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Office orthostatic blood pressure measurements and ambulatory blood pressure monitoring in the prediction of autonomic dysfunction. Clin Hypertens 2017;23:3

Date

03/24/2017

Pubmed ID

28331633

Pubmed Central ID

PMC5351249

DOI

10.1186/s40885-016-0059-4

Abstract

BACKGROUND: In this retrospective analysis we investigated the predictive performance of orthostatic hypotension (OH) and ambulatory blood pressure monitoring (ABP) to predict autonomic dysfunction.

METHODS: Statistical associations among the candidate variables were investigated and comparisons of predictive performances were performed using Receiver Operating Characteristics (ROC) curves.

RESULTS: Ninety-four patients were included for analysis. No significant correlations could be demonstrated between OH and components of ABP (reversal of circadian pattern, postprandial hypotension and heart rate variability), nor between OH and autonomic reflex screen. Reversal of circadian pattern did not demonstrate significant correlation (r = 0.12, p = 0.237) with autonomic reflex screen, but postprandial hypotension (r = 0.39, p = 0.003) and heart rate variability (r = 0.27, p = 0.009) demonstrated significant correlations. Postprandial hypotension was associated with a five-fold (OR 4.83, CI95% 1.6-14.4, p = 0.005) increased risk and heart rate variability with a four-fold (OR 3.75, CI95% 1.3-10.6, p = 0.013) increased risk for autonomic dysfunction. Per ROC curves, heart rate variability (0.671, CI95% 0.53-0.81, p = 0.025) and postprandial hypotension (0.668, CI95% 0.52-0.72, p = 0.027) were among the best predictors of autonomic dysfunction in routine clinical practice.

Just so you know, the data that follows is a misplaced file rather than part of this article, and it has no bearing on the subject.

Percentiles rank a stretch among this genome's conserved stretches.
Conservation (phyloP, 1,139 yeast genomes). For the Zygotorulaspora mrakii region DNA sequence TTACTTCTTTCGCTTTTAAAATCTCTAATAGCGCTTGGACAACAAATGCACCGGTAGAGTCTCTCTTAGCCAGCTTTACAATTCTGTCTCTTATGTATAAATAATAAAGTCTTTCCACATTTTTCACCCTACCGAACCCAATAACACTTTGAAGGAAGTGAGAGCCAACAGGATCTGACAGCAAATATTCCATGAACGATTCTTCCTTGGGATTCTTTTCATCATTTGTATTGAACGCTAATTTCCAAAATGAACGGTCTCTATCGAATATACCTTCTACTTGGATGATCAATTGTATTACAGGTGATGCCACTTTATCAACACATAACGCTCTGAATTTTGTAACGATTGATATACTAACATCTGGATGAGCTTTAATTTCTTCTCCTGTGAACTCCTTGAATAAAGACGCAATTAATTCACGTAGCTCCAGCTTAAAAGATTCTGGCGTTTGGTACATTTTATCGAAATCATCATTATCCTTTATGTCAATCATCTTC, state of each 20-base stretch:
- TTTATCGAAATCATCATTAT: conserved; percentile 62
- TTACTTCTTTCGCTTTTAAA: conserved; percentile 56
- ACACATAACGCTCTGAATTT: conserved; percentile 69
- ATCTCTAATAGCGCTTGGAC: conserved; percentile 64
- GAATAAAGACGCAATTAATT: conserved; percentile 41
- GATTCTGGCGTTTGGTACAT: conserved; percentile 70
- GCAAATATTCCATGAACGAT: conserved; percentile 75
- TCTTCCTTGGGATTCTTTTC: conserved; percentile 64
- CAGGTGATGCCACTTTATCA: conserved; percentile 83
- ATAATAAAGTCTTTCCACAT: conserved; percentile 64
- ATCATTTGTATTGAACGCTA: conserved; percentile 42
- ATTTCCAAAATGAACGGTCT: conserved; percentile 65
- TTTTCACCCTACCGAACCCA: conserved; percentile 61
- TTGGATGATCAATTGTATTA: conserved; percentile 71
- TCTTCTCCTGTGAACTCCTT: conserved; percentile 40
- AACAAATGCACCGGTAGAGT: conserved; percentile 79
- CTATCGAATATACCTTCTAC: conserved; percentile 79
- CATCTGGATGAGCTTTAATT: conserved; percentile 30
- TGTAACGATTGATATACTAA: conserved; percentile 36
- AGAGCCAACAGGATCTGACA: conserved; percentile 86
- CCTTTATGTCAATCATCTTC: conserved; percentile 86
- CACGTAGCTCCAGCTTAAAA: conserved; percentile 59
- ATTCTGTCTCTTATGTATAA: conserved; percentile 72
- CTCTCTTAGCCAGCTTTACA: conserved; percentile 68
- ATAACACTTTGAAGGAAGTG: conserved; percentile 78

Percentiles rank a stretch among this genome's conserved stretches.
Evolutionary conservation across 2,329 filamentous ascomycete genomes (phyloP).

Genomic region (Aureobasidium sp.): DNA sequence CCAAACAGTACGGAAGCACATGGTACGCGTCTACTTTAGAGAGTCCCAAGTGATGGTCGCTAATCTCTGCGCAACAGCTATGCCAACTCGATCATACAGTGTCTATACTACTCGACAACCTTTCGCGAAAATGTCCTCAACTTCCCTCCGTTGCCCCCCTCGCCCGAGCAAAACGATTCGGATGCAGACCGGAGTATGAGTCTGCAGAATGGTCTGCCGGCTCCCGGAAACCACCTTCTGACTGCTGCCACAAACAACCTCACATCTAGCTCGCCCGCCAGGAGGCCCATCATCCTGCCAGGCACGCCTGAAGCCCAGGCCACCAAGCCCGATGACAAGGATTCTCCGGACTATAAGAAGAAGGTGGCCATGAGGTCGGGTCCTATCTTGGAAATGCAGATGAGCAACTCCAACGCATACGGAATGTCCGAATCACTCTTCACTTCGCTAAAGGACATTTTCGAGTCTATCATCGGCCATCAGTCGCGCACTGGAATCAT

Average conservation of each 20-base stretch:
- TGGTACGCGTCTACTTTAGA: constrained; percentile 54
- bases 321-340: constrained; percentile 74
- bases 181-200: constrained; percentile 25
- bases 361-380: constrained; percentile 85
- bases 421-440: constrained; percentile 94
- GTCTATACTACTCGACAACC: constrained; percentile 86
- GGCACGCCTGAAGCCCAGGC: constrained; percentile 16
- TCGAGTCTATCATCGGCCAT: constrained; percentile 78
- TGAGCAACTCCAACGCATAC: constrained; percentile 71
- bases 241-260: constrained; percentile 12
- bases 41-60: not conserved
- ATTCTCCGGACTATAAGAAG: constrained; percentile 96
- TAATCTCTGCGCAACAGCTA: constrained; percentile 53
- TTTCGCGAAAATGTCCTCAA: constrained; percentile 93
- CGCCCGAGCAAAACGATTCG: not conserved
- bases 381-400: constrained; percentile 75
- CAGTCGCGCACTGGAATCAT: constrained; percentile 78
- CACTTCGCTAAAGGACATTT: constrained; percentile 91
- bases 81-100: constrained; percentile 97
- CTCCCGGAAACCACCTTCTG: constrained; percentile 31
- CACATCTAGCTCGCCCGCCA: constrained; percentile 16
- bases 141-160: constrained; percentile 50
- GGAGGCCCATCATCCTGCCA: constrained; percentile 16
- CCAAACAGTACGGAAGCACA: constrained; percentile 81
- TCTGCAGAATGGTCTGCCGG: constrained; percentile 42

CONCLUSION: Postprandial hypotension and heart rate variability on ambulatory blood pressure monitoring are among the best predictors of autonomic dysfunction in routine clinical practice.

Author List

Alquadan KF, Singhania G, Koratala A, Ejaz AA

Author

Abhilash Koratala MD Assistant Professor in the Medicine department at Medical College of Wisconsin